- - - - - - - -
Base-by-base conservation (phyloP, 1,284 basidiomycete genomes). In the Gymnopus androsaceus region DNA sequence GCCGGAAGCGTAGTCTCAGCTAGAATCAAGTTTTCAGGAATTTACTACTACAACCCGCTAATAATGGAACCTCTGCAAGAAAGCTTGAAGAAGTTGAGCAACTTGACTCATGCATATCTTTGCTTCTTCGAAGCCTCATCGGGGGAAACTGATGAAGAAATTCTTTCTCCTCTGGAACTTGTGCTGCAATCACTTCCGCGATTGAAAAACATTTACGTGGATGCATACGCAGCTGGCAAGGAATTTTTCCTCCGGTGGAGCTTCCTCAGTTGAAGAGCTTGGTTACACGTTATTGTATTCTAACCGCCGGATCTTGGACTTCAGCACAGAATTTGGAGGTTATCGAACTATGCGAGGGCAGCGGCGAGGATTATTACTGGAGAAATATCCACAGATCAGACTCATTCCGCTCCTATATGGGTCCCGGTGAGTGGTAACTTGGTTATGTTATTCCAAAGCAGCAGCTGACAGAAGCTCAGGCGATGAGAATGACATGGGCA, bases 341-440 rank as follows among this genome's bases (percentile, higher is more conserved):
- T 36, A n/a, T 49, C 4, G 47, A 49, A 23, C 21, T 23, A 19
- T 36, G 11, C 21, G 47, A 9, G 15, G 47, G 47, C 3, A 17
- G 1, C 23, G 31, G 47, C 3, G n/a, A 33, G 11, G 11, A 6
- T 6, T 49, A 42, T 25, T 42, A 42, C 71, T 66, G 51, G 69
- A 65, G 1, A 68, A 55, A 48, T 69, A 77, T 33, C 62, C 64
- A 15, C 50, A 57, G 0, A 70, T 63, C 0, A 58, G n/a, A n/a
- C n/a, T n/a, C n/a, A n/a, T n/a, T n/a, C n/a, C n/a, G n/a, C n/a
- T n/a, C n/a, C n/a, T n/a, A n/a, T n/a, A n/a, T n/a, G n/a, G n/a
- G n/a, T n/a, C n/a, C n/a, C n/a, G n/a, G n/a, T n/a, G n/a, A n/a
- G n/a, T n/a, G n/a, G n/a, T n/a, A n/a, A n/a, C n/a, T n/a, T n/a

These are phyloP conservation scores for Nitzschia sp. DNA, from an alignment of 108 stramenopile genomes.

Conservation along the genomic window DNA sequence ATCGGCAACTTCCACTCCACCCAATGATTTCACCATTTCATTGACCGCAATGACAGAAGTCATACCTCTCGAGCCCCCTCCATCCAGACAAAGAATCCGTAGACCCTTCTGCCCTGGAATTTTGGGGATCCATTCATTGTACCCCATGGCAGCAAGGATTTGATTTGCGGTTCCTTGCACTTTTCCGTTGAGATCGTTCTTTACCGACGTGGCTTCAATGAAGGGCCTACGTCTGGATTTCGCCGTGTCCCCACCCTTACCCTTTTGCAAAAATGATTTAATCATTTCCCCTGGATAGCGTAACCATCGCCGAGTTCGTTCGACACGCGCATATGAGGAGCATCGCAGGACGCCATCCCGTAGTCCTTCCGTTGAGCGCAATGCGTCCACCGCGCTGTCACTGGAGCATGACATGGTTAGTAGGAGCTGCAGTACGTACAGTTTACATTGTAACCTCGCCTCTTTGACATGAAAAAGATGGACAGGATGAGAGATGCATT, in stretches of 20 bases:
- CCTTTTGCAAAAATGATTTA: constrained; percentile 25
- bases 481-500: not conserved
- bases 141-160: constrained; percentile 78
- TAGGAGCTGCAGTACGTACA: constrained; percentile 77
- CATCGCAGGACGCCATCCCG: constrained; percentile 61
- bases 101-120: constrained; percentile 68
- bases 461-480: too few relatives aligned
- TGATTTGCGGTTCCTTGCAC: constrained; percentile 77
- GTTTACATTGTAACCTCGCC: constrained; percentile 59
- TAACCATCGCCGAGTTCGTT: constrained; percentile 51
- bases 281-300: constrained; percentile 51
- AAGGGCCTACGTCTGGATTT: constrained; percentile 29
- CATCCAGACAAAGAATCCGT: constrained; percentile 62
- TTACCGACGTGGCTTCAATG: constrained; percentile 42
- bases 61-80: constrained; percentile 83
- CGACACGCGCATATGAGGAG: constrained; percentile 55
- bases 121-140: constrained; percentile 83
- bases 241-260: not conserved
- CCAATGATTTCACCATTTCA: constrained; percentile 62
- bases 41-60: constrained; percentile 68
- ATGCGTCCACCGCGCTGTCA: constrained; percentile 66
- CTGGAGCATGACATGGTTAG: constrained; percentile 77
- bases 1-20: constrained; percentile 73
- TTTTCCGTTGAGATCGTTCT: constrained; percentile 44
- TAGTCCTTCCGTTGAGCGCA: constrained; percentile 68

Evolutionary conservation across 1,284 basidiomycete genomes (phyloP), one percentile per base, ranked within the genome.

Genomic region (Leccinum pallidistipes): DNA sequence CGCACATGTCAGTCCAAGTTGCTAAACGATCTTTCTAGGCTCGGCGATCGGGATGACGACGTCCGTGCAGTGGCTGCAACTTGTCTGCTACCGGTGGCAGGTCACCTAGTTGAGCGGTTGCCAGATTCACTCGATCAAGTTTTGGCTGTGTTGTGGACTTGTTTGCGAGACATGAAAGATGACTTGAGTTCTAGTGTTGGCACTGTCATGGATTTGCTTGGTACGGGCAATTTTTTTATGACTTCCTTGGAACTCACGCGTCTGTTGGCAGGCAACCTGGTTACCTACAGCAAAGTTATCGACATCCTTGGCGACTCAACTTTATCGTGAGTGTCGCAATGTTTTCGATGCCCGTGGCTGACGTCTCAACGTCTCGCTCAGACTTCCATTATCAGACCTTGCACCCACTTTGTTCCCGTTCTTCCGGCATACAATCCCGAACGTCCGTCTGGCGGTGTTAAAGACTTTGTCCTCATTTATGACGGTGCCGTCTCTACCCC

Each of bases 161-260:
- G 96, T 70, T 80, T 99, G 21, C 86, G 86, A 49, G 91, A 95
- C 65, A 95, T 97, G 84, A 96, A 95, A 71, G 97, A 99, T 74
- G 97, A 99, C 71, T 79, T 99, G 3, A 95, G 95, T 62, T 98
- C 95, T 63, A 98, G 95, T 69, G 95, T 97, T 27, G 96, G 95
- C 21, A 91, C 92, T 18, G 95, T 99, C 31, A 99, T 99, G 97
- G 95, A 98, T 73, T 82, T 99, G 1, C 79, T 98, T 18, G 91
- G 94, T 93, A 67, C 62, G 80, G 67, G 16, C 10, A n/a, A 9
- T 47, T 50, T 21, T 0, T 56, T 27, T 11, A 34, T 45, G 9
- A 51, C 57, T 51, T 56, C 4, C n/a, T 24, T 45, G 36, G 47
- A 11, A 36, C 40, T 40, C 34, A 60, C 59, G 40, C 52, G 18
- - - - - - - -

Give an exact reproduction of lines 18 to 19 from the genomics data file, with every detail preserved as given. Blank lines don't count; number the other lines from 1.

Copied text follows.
- CATCGCAGGACGCCATCCCG: constrained; percentile 61
- bases 101-120: constrained; percentile 68